Dog as Woman’s BFF

Dog as Woman’s BFF

We don’t need chick lit or the Lifetime network to tell us that dogs can be woman’s best friend. The role of dogs in the household has changed drastically in the last few hundred years. Prior to their pampered lives as household pets, dogs fulfilled a working role in the family, usually disappearing with the man early in the morning to hunt, herd or do draft work, and returned home only to sleep and eat in the barn, or if he was really lucky, grab a snooze near the fire.

Now that most of us make a living not off the land but in an office, dogs wait quietly at home (we hope) while we toil to bring home the biscuits. For women especially, dogs act as exercise motivators, stress relievers, non-judgemental listeners and support systems (Hey, you look fantastic in sweatpants!). Add the protection element, and men may worry they will be replaced by a well-bred German shepherd. Actually, guys have long known the draw of the cute dog. What single guy hasn’t toted their rescued pooch around town as a ‘chick magnet’? In fact, a person with a dog in tow is much more likely to be approached for light conversation by someone of the opposite sex. Dogs start conversations between humans as easily as we pick up the remote to mute the commercials. No dog minds personal questions like, “What breed is he? How old is he? Is that his natural hair color?” This gives dog owners a perfect excuse to chat, and even set up dog play dates at the park.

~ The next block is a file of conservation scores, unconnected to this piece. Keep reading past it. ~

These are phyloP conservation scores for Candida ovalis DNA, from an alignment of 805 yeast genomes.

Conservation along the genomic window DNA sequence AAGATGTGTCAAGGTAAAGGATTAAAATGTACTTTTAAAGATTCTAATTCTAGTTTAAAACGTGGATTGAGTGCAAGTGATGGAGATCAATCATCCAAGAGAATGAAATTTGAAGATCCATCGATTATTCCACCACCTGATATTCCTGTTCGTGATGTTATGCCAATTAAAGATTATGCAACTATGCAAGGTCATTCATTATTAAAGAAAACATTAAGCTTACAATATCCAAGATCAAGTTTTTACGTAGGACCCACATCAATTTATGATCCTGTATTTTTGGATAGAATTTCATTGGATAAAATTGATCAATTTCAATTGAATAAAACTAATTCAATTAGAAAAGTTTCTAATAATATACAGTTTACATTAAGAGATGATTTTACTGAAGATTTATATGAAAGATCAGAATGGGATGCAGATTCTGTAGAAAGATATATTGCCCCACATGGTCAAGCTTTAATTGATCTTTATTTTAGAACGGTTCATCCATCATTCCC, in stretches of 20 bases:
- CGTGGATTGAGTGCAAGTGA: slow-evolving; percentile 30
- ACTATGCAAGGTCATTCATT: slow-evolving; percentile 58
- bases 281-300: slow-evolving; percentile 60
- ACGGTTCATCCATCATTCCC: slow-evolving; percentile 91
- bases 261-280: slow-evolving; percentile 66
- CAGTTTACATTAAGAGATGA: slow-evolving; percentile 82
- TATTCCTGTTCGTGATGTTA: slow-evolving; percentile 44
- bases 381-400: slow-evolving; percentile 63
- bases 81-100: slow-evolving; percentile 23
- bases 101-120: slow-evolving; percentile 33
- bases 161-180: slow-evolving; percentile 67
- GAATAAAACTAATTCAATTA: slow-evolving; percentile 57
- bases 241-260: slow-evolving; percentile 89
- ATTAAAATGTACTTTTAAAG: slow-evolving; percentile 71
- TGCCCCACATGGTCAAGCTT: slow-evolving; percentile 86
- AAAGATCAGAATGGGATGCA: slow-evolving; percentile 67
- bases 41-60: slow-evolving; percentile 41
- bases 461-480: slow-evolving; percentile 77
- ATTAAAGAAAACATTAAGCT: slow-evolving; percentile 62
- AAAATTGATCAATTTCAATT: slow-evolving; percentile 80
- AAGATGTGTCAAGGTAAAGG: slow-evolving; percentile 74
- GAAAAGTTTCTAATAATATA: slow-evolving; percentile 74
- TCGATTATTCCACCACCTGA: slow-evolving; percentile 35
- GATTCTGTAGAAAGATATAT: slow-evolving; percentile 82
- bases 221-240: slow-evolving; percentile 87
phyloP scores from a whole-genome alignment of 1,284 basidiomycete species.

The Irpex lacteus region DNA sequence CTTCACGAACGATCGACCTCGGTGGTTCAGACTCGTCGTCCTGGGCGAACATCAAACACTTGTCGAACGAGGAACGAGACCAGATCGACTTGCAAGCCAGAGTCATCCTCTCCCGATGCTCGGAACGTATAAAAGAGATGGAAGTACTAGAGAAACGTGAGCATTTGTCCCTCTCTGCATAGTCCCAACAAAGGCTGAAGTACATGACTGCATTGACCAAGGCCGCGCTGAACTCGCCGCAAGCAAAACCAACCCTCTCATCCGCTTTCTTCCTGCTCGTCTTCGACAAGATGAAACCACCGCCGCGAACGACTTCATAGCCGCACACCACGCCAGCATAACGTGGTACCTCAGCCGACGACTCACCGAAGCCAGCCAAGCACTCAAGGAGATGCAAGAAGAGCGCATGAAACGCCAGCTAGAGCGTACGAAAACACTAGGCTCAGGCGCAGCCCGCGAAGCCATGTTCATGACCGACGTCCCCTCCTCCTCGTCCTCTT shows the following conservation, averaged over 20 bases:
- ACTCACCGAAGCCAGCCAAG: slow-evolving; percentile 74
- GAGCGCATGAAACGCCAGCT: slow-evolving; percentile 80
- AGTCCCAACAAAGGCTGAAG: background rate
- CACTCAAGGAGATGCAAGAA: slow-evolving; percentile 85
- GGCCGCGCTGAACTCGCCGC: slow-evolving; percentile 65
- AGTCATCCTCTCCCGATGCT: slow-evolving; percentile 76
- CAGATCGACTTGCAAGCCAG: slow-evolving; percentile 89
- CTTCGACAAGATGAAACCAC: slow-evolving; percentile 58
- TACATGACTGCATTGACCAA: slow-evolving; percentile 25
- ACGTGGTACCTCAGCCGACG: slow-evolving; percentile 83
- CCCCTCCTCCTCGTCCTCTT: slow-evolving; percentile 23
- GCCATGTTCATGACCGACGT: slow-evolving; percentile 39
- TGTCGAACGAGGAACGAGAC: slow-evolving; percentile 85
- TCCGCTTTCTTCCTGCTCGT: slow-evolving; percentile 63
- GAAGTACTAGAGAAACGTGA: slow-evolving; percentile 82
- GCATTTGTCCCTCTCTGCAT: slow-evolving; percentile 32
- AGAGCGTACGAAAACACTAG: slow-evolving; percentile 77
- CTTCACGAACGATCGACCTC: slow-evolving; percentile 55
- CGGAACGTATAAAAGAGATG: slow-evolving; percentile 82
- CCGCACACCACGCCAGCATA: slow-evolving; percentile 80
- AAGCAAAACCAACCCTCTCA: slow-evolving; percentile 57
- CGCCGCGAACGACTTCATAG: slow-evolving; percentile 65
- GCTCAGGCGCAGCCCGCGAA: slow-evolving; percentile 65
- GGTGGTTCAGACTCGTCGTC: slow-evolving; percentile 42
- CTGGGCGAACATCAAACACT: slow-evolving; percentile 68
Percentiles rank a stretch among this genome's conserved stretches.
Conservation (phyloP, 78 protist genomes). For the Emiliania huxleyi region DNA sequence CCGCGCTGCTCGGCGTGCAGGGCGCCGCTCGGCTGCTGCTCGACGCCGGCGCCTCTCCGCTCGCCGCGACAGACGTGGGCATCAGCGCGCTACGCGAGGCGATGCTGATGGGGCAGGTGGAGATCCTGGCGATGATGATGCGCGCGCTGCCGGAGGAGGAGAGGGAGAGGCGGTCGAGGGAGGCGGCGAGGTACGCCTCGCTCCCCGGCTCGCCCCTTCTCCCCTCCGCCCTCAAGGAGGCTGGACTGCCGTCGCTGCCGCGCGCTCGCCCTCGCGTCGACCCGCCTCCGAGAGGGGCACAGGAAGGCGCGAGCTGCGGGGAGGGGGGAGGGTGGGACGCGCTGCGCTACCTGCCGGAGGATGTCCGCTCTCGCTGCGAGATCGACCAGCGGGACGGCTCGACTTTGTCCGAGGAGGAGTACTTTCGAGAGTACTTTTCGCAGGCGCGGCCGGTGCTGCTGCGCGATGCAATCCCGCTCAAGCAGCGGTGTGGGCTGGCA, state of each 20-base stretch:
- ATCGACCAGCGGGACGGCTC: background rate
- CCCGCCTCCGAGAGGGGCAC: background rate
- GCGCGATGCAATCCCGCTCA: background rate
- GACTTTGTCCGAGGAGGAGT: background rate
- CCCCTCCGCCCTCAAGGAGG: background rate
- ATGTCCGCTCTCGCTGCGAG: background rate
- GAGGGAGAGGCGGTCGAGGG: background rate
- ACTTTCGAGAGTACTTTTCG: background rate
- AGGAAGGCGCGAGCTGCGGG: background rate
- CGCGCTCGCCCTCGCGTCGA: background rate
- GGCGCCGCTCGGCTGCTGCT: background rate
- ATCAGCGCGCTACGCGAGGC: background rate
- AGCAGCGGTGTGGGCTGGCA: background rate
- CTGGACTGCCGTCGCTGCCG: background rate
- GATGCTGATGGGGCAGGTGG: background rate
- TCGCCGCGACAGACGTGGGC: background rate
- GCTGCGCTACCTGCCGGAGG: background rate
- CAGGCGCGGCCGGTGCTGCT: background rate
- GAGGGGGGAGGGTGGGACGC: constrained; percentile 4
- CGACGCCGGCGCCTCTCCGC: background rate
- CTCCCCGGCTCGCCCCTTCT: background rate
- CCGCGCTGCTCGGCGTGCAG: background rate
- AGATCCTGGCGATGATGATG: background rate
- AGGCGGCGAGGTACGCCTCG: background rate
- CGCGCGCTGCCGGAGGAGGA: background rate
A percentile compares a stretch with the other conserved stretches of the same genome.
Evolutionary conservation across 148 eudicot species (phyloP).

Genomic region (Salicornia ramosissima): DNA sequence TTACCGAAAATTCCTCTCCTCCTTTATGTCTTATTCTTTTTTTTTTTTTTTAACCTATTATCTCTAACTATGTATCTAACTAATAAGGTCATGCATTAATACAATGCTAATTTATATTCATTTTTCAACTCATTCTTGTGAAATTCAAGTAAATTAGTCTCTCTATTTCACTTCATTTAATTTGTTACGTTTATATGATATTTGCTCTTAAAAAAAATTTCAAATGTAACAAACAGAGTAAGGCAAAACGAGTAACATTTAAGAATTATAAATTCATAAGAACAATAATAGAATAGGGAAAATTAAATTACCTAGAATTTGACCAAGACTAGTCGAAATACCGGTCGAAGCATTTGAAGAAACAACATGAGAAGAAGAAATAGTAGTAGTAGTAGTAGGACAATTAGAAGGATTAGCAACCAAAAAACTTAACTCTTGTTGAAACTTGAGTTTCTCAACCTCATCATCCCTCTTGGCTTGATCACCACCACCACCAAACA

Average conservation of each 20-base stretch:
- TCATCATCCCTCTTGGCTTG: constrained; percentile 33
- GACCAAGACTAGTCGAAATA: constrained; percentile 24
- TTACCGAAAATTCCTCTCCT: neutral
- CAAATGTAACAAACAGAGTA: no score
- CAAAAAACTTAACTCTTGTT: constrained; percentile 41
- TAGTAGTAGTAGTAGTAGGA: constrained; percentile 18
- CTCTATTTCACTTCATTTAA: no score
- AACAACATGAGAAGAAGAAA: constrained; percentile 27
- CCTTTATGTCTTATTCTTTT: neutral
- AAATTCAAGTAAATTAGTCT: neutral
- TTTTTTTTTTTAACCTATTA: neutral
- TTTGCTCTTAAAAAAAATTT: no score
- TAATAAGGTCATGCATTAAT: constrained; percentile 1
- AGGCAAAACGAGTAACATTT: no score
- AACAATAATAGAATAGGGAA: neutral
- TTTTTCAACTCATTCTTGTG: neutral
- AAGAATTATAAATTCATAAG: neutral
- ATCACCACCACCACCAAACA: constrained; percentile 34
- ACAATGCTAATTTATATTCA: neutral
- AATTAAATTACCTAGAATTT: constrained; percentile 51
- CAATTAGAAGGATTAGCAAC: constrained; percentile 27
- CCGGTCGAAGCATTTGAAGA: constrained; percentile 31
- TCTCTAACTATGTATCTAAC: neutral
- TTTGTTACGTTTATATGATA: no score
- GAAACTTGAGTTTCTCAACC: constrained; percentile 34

Women admit to talking directly to their dogs as they would to small children. Dogs listen to our problems with suitably furrowed brows and even seem to empathize. Talking during the playoffs or Fox news brings no sour look from a male quadroped lounging on the sofa.  Part of this wonderful connection occurs because dogs sense the nurturing side of women and take full advantage. Dogs are an opportunistic species, and they know how to work the ladies. The nurturing sex is more likely to be emotive, seek comfort, and be demonstrative in their affection. Dogs know this through their excellent powers of observation, and forge close relationships with women to get more petting, more attention, and more treats. Try not to feel used. We get much more than we give when it comes to our dogs.

Check out the link below to see a recent news story where Amy appeared as an expert on Women and Dogs.


About truedogtrainingtails

I'm a certified dog trainer and on-camera spokesperson. Television appearances include news stories on NBC, ABC, and WGN both live and taped stories about dogs and their welfare, plus appearances on 'The Balancing Act' and 'Designing Spaces', both on Lifetime TV. My DVD for kids and dogs, entitled 'Drool School' won a Parents' Choice Foundation Award. I am D.A.R.T. certified by the Humane Society of the United States for disaster animal response, and I travelled to the Gulf Coast to help with pet rescue after Hurricane Katrina.
Aside | This entry was posted in dog love, dog manners, dog training, dogs in the news, dogs on TV, loyal dog, new dog, pet rescue, women and dogs and tagged , , , , , , . Bookmark the permalink.

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